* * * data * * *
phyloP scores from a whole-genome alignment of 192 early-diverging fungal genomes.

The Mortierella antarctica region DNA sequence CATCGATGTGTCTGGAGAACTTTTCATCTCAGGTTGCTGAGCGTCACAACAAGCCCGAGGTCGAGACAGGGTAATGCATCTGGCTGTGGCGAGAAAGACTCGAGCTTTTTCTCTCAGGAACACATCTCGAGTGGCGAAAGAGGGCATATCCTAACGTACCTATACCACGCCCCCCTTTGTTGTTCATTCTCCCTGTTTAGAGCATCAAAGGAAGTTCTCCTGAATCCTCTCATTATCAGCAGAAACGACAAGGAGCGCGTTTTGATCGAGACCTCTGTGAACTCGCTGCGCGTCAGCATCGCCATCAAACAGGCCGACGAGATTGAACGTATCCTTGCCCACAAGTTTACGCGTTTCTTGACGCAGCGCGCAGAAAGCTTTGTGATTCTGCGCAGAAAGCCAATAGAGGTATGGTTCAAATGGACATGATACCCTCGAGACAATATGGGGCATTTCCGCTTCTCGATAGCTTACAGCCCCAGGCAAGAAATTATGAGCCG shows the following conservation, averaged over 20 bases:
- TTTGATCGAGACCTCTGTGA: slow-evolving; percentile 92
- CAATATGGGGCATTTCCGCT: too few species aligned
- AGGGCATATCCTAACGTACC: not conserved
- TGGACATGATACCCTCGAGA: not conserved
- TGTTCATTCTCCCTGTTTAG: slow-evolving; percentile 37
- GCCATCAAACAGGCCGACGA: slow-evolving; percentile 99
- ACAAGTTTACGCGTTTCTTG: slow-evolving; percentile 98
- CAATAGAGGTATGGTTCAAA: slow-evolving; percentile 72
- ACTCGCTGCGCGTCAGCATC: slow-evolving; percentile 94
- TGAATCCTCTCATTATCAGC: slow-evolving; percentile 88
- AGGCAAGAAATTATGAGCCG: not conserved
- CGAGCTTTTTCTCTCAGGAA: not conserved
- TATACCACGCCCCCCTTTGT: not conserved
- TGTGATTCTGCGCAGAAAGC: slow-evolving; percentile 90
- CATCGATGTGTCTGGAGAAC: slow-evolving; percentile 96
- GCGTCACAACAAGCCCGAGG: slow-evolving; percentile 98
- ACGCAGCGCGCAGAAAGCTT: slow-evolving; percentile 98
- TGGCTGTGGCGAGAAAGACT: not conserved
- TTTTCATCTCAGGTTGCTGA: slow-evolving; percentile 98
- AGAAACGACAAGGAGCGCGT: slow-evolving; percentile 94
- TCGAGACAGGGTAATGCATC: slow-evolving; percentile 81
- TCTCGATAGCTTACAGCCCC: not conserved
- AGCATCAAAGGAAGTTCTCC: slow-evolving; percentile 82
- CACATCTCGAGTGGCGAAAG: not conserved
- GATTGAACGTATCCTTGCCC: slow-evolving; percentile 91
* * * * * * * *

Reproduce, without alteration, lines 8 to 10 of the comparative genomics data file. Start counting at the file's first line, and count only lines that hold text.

- GCCATCAAACAGGCCGACGA: slow-evolving; percentile 99
- ACAAGTTTACGCGTTTCTTG: slow-evolving; percentile 98
- CAATAGAGGTATGGTTCAAA: slow-evolving; percentile 72